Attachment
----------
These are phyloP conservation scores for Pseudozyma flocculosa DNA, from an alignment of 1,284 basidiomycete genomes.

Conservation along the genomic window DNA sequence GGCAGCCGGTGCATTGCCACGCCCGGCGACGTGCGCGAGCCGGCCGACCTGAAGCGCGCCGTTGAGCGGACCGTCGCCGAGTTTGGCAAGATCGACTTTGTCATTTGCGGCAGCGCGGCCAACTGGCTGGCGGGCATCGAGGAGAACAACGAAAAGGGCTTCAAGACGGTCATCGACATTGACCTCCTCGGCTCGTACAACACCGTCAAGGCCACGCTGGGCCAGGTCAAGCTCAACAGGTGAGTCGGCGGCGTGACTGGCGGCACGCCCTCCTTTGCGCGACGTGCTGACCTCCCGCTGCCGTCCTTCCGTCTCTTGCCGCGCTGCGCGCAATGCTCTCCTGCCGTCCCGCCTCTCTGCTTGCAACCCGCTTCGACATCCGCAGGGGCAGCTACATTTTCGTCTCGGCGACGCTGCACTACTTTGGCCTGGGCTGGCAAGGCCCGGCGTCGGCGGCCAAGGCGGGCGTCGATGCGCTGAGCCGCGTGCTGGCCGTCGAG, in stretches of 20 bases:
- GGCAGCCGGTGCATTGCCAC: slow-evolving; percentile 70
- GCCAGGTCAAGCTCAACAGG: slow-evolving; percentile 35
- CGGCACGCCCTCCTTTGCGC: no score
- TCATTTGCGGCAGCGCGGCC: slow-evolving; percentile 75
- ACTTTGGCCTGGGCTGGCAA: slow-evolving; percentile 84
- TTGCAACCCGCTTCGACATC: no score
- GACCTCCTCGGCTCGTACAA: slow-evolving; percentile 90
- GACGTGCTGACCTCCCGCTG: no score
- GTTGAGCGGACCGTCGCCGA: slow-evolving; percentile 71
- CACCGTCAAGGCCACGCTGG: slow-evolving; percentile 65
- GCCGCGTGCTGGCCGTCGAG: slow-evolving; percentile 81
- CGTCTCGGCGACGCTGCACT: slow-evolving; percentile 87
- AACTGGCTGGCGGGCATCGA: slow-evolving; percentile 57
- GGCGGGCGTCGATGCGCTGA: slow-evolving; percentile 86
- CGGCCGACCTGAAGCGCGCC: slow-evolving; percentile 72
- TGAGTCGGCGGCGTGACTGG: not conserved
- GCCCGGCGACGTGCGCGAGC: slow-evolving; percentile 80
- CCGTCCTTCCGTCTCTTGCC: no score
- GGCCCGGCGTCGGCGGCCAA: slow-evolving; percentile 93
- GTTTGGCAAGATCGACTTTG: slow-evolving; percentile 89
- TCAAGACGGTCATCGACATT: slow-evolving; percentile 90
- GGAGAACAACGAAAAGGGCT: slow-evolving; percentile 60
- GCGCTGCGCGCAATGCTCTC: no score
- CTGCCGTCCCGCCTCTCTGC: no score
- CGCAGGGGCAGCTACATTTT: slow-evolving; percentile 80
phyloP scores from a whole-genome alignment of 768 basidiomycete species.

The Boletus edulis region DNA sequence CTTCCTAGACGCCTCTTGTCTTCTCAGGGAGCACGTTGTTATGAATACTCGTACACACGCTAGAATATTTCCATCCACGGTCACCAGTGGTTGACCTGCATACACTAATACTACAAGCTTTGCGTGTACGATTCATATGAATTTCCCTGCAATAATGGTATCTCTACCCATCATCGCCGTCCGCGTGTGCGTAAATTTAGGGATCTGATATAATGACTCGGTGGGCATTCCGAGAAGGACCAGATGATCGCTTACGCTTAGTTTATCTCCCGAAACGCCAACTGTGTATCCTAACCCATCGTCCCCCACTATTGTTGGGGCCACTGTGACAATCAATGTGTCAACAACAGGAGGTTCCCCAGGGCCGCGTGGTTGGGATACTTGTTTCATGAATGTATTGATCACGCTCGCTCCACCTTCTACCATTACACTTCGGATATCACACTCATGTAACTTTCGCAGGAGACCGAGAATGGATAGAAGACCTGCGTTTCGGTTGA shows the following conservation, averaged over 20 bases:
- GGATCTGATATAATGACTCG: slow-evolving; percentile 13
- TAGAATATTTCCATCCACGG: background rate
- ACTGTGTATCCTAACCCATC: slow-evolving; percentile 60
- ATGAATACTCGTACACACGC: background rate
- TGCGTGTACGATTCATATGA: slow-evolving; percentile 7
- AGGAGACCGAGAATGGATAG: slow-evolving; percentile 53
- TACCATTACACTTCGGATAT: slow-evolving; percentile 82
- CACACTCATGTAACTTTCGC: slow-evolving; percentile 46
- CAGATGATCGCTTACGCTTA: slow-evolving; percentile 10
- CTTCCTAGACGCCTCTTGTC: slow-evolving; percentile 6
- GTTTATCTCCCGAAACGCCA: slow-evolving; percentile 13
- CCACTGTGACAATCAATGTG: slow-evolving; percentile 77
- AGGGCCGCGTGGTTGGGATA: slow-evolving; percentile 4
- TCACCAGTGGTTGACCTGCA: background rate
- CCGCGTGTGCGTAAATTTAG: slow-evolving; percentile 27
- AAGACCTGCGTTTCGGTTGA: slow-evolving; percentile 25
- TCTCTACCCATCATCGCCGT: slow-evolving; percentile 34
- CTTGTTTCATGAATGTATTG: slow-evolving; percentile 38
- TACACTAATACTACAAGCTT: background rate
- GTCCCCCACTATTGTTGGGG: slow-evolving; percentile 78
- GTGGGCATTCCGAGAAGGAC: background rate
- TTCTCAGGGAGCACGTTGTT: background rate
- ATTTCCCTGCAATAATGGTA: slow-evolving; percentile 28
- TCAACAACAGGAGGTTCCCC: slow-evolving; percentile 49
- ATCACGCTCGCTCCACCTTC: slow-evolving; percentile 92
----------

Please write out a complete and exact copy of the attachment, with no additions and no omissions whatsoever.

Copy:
These are phyloP conservation scores for Pseudozyma flocculosa DNA, from an alignment of 1,284 basidiomycete genomes.

Conservation along the genomic window DNA sequence GGCAGCCGGTGCATTGCCACGCCCGGCGACGTGCGCGAGCCGGCCGACCTGAAGCGCGCCGTTGAGCGGACCGTCGCCGAGTTTGGCAAGATCGACTTTGTCATTTGCGGCAGCGCGGCCAACTGGCTGGCGGGCATCGAGGAGAACAACGAAAAGGGCTTCAAGACGGTCATCGACATTGACCTCCTCGGCTCGTACAACACCGTCAAGGCCACGCTGGGCCAGGTCAAGCTCAACAGGTGAGTCGGCGGCGTGACTGGCGGCACGCCCTCCTTTGCGCGACGTGCTGACCTCCCGCTGCCGTCCTTCCGTCTCTTGCCGCGCTGCGCGCAATGCTCTCCTGCCGTCCCGCCTCTCTGCTTGCAACCCGCTTCGACATCCGCAGGGGCAGCTACATTTTCGTCTCGGCGACGCTGCACTACTTTGGCCTGGGCTGGCAAGGCCCGGCGTCGGCGGCCAAGGCGGGCGTCGATGCGCTGAGCCGCGTGCTGGCCGTCGAG, in stretches of 20 bases:
- GGCAGCCGGTGCATTGCCAC: slow-evolving; percentile 70
- GCCAGGTCAAGCTCAACAGG: slow-evolving; percentile 35
- CGGCACGCCCTCCTTTGCGC: no score
- TCATTTGCGGCAGCGCGGCC: slow-evolving; percentile 75
- ACTTTGGCCTGGGCTGGCAA: slow-evolving; percentile 84
- TTGCAACCCGCTTCGACATC: no score
- GACCTCCTCGGCTCGTACAA: slow-evolving; percentile 90
- GACGTGCTGACCTCCCGCTG: no score
- GTTGAGCGGACCGTCGCCGA: slow-evolving; percentile 71
- CACCGTCAAGGCCACGCTGG: slow-evolving; percentile 65
- GCCGCGTGCTGGCCGTCGAG: slow-evolving; percentile 81
- CGTCTCGGCGACGCTGCACT: slow-evolving; percentile 87
- AACTGGCTGGCGGGCATCGA: slow-evolving; percentile 57
- GGCGGGCGTCGATGCGCTGA: slow-evolving; percentile 86
- CGGCCGACCTGAAGCGCGCC: slow-evolving; percentile 72
- TGAGTCGGCGGCGTGACTGG: not conserved
- GCCCGGCGACGTGCGCGAGC: slow-evolving; percentile 80
- CCGTCCTTCCGTCTCTTGCC: no score
- GGCCCGGCGTCGGCGGCCAA: slow-evolving; percentile 93
- GTTTGGCAAGATCGACTTTG: slow-evolving; percentile 89
- TCAAGACGGTCATCGACATT: slow-evolving; percentile 90
- GGAGAACAACGAAAAGGGCT: slow-evolving; percentile 60
- GCGCTGCGCGCAATGCTCTC: no score
- CTGCCGTCCCGCCTCTCTGC: no score
- CGCAGGGGCAGCTACATTTT: slow-evolving; percentile 80
phyloP scores from a whole-genome alignment of 768 basidiomycete species.

The Boletus edulis region DNA sequence CTTCCTAGACGCCTCTTGTCTTCTCAGGGAGCACGTTGTTATGAATACTCGTACACACGCTAGAATATTTCCATCCACGGTCACCAGTGGTTGACCTGCATACACTAATACTACAAGCTTTGCGTGTACGATTCATATGAATTTCCCTGCAATAATGGTATCTCTACCCATCATCGCCGTCCGCGTGTGCGTAAATTTAGGGATCTGATATAATGACTCGGTGGGCATTCCGAGAAGGACCAGATGATCGCTTACGCTTAGTTTATCTCCCGAAACGCCAACTGTGTATCCTAACCCATCGTCCCCCACTATTGTTGGGGCCACTGTGACAATCAATGTGTCAACAACAGGAGGTTCCCCAGGGCCGCGTGGTTGGGATACTTGTTTCATGAATGTATTGATCACGCTCGCTCCACCTTCTACCATTACACTTCGGATATCACACTCATGTAACTTTCGCAGGAGACCGAGAATGGATAGAAGACCTGCGTTTCGGTTGA shows the following conservation, averaged over 20 bases:
- GGATCTGATATAATGACTCG: slow-evolving; percentile 13
- TAGAATATTTCCATCCACGG: background rate
- ACTGTGTATCCTAACCCATC: slow-evolving; percentile 60
- ATGAATACTCGTACACACGC: background rate
- TGCGTGTACGATTCATATGA: slow-evolving; percentile 7
- AGGAGACCGAGAATGGATAG: slow-evolving; percentile 53
- TACCATTACACTTCGGATAT: slow-evolving; percentile 82
- CACACTCATGTAACTTTCGC: slow-evolving; percentile 46
- CAGATGATCGCTTACGCTTA: slow-evolving; percentile 10
- CTTCCTAGACGCCTCTTGTC: slow-evolving; percentile 6
- GTTTATCTCCCGAAACGCCA: slow-evolving; percentile 13
- CCACTGTGACAATCAATGTG: slow-evolving; percentile 77
- AGGGCCGCGTGGTTGGGATA: slow-evolving; percentile 4
- TCACCAGTGGTTGACCTGCA: background rate
- CCGCGTGTGCGTAAATTTAG: slow-evolving; percentile 27
- AAGACCTGCGTTTCGGTTGA: slow-evolving; percentile 25
- TCTCTACCCATCATCGCCGT: slow-evolving; percentile 34
- CTTGTTTCATGAATGTATTG: slow-evolving; percentile 38
- TACACTAATACTACAAGCTT: background rate
- GTCCCCCACTATTGTTGGGG: slow-evolving; percentile 78
- GTGGGCATTCCGAGAAGGAC: background rate
- TTCTCAGGGAGCACGTTGTT: background rate
- ATTTCCCTGCAATAATGGTA: slow-evolving; percentile 28
- TCAACAACAGGAGGTTCCCC: slow-evolving; percentile 49
- ATCACGCTCGCTCCACCTTC: slow-evolving; percentile 92